Given that this would be a story expansion and storyline is by far Breath of the Wild’s weakest element, we should probably have seen this coming. Nevertheless, the pitch was enticing. The Champions’ Ballad would tell of the four historical heroes whose spirits guide Link in Breath of the Wild, and how Princess Zelda came to recruit them all 100 years before the events of the game. How this would be handled was a mystery, but it was hard to resist speculating about a reworked map showing a pre-catastrophe Hyrule. Rumours spread of a huge, complex dungeon to rival the temples and labyrinths of classic Zelda – rumours that wished away what was the most disappointing of Breath of the Wild’s many deviations from series formula.

(Mild spoilers for the structure and content of the expansion pack follow.)

None of this has come to pass. The Champions’ Ballad doesn’t rework the map and doesn’t extend it either. The Champions and the events of 100 years ago only appear in some typically cheesy cutscenes. The main quest, which can only be started after you have tamed all four Divine Beasts, takes you through a series of gameplay challenges out in the world – riddles, combat, races that have you literally jumping through hoops – which in turn unlock 16 new shrines (Breath of the Wild’s micro-dungeon challenge rooms) and remixed versions of the four Divine Beast boss fights. At the end there is a new dungeon, and it is excellent – but it isn’t some new Water Temple. It is to all intents and purposes a fifth Divine Beast, compact and ingenious, with puzzles that reorder the geometry of the rooms themselves.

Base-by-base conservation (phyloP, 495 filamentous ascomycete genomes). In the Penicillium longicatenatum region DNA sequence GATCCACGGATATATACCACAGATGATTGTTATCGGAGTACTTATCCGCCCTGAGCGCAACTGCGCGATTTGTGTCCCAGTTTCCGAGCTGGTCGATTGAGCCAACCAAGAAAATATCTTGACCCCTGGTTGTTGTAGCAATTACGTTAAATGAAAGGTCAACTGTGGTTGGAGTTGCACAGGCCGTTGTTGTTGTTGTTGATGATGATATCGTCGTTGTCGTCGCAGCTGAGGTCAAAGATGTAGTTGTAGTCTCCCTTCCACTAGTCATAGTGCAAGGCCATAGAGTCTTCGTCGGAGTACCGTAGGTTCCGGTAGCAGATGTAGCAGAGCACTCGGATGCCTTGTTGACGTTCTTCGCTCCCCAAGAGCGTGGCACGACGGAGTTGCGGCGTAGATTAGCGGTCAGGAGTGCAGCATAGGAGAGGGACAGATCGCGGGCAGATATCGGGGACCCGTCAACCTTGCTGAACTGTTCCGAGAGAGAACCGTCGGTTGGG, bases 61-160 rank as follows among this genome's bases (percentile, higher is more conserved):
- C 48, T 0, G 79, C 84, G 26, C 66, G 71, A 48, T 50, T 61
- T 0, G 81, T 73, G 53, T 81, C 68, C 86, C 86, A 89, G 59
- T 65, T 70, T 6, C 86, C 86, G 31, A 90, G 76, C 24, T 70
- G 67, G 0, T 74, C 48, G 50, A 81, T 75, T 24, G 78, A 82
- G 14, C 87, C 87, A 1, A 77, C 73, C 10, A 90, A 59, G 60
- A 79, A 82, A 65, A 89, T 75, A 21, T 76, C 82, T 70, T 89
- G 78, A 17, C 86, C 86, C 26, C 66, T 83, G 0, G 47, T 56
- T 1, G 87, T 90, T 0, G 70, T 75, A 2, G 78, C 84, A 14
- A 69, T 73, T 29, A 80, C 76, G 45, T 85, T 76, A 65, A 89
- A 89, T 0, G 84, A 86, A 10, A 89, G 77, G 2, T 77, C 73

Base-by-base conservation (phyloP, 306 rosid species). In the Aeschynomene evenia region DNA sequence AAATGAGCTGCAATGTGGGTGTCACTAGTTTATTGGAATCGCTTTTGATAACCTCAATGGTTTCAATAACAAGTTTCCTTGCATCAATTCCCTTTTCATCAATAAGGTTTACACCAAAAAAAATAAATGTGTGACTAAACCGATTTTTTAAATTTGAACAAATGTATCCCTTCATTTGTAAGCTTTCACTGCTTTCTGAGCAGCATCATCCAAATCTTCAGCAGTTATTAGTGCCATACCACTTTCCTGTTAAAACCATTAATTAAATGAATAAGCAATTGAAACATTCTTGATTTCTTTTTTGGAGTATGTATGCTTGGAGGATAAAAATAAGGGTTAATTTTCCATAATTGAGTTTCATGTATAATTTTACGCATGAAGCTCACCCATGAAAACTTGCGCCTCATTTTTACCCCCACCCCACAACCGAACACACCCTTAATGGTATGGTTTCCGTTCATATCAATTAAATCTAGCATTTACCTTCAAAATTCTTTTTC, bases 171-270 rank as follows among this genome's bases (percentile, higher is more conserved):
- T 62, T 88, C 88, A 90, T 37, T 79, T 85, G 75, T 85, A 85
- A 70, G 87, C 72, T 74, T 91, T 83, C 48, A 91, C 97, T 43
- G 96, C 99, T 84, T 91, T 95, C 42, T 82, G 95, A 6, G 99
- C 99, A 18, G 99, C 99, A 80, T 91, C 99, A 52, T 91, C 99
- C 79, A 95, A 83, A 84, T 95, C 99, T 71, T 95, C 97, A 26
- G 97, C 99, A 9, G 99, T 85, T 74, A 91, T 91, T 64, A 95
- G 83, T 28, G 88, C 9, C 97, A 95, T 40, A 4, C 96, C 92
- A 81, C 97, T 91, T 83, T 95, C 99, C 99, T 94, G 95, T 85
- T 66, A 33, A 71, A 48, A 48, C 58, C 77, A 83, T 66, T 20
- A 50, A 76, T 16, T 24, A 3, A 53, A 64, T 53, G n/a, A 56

None of this new content is bad. The worst you can say of the composition of the expansion is that it’s roughly balanced; the opening challenge, which asks you to clear four enemy encampments on the Great Plateau using a special weapon that grants one-hit kills, but reduces your health to half a heart, is the hardest part of the whole thing. Some of the challenges are a bit cheap, some are fun; the remixed boss fights, which restrict your equipment, should be tougher than they are, but mostly just require patience. The shrines, with a couple of irritating exceptions, are among the cleverest and most satisfying in the game, and the concluding dungeon is excellent. The final boss fight is a truly wonderful surprise, dramatically staged – it’s the most original and exciting component of the pack.